If Loves Her Gun is the disappointing end of the film festival movie spectrum, Mr. Angel is its opposite pole. Even among great movies, there are the kind that you need to see (because they’re Important, those emotionally draining experiences you might have to prepare for) and the kind you want to see, like Mr. Angel, a film that you can go into cold and leave warm, the film equivalent of being wrapped in a warm blanket and fed hot cocoa. My heart grew three sizes that day!
Before I get all mushy about it, I should explain that Mr. Angel, from documentarian Dan Hunt, is about Buck Angel, the self-described “man with a pussy,” a muscular dude with a shaved head and a red fu manchu, often photographed wearing hyper-masculine biker clothes and chomping on a big cigar. He also happens to still have the vagina that he was born with, which he isn’t shy about being photographed with either. What makes Mr. Angel such a joy to watch is that it isn’t a movie about transgender issues, or discrimination, or acceptance, or bullying. It isn’t really a movie about “issues” at all. It’s a movie about Buck Angel, and Buck Angel is an interesting dude, not just because he has a pussy. The idea of a muscular man with female genitalia having traditional, penis-in-vagina sex with a voluptuous woman with male equipment, as an early scene of Mr. Angel depicts (not graphically), is such a mixed-up, post-modern pastiche that it’s less porn than it is art. What takes Mr. Angel a step further is that we then get to hang out with the star of that art, and guess what? He turns out to be charming, articulate, engaging, and seems generally like a pleasure to be around. I had to rack my brain just now to keep from saying “…who’s just a regular dude,” which in Buck’s case is both 100 percent true and demonstrably false, paradoxically.
I first heard about Buck Angel back in 2006, when he made a cameo appearance in a sensationalized Rolling Stone cover story about Lana Wachowski’s divorce and gender re… arrangement. Buck’s ex, a dominatrix named Ilsa Strix, had gone on to marry Lana Wachowski, one of Strix’s former clients, an event possibly referenced in a later Buck Angel porn title, V for Vagina, a takeoff on the Wachowski-produced V for Vendetta. Buck was portrayed in Rolling Stone the way he often is, as an oddity. Sexual oddity being, incidentally, also the theme of an episode of a Tyra show from a few years back on which Buck was a guest (after being slightly duped into thinking it was going to be a show about him). Tyra asks Buck some head-slappingly stupid questions, and Buck gamely answers all of them, charming Tyra the way he seems to charm everyone else. The lesson here being that if you can explain something to Tyra Banks, you can explain it to anyone. And it speaks to the truism at the heart of Mr. Angel: that it’s a lot easier for people to be comfortable with you if you’re comfortable with yourself. (That’s why I never stifle farts around strangers, just so they know we can be bros).
Of course, when you’re a man with a vagina, becoming comfortable with yourself is a journey. Through interviews with Buck’s family and old photos, we follow him from his tomboyish childhood through his young adult incarnation as a cocaine-addicted, confusingly hot female fashion model, to his current life living in Mexico with his partner Elayne (a body piercer somewhat famous in her own right), trying to transition from porn to public speaking. You may already know Buck Angel as I did, as this fringe porn sex oddity. But Dan Hunt masterfully explores many more angles on a guy who seems like he’s lived three or four different lifetimes already. The pleasant surprise of it all is that those angles are just as compelling as the fact that he’s a man with a pussy.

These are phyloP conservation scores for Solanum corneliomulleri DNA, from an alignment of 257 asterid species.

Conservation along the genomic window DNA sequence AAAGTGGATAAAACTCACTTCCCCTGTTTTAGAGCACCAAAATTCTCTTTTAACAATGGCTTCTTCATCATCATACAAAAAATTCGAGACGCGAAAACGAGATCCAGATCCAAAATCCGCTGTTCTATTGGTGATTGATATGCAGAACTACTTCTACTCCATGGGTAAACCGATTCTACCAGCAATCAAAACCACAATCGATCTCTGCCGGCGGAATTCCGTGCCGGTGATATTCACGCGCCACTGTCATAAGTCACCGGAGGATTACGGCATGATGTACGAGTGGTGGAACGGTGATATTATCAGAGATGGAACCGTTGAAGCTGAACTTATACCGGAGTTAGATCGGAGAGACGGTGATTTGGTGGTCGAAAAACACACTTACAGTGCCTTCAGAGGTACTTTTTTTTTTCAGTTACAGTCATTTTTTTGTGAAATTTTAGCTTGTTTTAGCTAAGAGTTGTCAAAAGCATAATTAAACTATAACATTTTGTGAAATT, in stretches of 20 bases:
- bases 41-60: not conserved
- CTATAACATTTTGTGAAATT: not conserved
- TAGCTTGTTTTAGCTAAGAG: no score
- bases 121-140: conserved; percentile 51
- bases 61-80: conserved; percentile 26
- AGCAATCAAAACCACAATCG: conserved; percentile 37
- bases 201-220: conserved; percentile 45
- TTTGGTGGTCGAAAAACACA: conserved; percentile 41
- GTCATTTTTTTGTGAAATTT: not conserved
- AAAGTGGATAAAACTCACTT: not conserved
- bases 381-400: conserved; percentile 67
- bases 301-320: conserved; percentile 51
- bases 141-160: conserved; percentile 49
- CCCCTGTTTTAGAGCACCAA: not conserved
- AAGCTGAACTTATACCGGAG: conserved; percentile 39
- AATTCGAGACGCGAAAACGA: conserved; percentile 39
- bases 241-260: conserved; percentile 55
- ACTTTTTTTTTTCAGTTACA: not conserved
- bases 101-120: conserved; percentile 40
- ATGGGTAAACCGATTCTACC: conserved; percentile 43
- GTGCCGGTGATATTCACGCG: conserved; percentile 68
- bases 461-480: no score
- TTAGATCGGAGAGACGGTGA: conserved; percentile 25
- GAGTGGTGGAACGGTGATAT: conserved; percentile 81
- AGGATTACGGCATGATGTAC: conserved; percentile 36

The emotional core of the film is Buck’s relationship with his father, an old-school straight shooter and obviously an influence on Buck’s later hyper-masculine persona. Buck doesn’t mince words when he describes his father’s style of discipline, which Buck believes sometimes crossed the line into physical abuse, and neither is his father shy about owning up to having made mistakes. He quite honestly just didn’t know what he was supposed to do. They still can’t quite agree on whether Buck is an “oddity” or not, but their intense desire to just understand each other is palpable. I won’t mince words either: you will bawl your f*cking eyes out. There’s just something about well-meaning, regret-filled people trying to do their best by one another that kicks me right in the emotional nutsack.
So much of the transgender information out there right now seems to involve trying to memorize and classify the myriad different types of gender identity and sexuality – genderqueer, transgender, cisgender, heteronormative, blah blah blah. I never know if I’m using the correct terminology. You know all those letters in LGBTQ- whatever? Sometimes it can feel like the path to acceptance is paved with dense acronyms (some of which only came into use the week before). And the process of parsing all that actually involves a lot of exactly what transgender people are ostensibly trying to avoid – more labels. What comes through in Mr. Angel is that acceptance isn’t about trying to create the most vague-but-inclusive terminology, or successfully traversing the minefield of potentially-offensive and inaccurate pronouns. It’s about simple empathy, in all directions. And Buck Angel just so happens to be incredibly easy to empathize with.